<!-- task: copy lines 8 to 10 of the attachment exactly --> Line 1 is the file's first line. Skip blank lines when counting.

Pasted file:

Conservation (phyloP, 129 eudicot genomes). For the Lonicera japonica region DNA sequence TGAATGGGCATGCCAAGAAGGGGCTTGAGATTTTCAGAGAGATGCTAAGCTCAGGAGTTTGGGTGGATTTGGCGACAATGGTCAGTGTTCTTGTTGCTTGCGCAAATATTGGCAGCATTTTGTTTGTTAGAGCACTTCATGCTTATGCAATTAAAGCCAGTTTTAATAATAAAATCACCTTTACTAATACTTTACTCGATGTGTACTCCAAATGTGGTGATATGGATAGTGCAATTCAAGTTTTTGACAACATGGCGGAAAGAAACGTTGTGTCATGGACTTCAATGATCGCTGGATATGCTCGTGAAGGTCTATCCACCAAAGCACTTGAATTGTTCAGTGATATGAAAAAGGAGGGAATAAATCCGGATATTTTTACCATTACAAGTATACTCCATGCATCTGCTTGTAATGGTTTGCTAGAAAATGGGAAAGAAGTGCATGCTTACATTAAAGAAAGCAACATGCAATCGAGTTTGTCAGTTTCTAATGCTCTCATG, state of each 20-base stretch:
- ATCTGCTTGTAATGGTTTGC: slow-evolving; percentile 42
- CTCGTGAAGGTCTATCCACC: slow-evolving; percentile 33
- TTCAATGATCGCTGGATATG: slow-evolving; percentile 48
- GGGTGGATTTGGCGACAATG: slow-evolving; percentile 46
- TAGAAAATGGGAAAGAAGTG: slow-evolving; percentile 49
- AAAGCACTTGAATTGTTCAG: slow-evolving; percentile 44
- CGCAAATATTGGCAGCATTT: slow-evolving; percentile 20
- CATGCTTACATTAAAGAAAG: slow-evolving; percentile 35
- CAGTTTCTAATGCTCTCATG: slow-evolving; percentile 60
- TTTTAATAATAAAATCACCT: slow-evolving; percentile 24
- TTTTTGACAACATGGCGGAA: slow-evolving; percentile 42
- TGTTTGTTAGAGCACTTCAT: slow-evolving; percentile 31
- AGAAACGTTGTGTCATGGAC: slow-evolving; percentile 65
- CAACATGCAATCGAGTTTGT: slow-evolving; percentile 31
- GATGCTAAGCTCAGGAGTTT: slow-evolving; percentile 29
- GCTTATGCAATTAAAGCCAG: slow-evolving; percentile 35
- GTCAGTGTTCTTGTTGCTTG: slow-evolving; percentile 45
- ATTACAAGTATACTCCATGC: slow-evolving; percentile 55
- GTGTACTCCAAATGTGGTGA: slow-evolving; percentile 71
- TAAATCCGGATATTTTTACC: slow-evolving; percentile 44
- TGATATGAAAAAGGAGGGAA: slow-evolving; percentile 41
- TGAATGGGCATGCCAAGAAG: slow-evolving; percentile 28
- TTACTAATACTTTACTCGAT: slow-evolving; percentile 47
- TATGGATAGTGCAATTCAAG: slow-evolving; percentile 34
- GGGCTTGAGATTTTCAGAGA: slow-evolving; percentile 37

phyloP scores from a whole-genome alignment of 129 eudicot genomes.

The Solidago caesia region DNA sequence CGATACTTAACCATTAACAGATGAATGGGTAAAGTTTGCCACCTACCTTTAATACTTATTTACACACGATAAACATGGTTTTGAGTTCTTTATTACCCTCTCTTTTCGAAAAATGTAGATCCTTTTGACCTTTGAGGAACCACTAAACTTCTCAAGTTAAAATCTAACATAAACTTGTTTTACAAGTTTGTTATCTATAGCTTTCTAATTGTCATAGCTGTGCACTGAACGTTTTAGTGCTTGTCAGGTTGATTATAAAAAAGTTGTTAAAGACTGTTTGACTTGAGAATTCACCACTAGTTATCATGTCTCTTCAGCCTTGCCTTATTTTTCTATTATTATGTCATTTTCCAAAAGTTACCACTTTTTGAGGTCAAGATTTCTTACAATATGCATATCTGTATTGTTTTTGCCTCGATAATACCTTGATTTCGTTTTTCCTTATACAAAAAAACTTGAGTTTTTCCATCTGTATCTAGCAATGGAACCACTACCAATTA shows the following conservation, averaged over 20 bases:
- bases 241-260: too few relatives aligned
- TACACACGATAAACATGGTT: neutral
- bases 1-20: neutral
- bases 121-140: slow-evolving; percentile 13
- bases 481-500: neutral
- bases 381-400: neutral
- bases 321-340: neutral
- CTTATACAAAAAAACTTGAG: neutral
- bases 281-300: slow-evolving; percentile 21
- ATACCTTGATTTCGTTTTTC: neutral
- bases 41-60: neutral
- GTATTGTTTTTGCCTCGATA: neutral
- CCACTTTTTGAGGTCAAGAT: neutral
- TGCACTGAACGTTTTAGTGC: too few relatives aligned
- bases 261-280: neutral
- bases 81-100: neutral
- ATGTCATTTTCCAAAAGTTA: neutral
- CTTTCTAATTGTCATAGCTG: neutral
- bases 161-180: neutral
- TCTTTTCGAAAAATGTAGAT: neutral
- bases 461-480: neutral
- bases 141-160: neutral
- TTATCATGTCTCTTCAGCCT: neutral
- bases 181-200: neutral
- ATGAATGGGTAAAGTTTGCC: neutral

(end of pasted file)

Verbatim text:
- CGCAAATATTGGCAGCATTT: slow-evolving; percentile 20
- CATGCTTACATTAAAGAAAG: slow-evolving; percentile 35
- CAGTTTCTAATGCTCTCATG: slow-evolving; percentile 60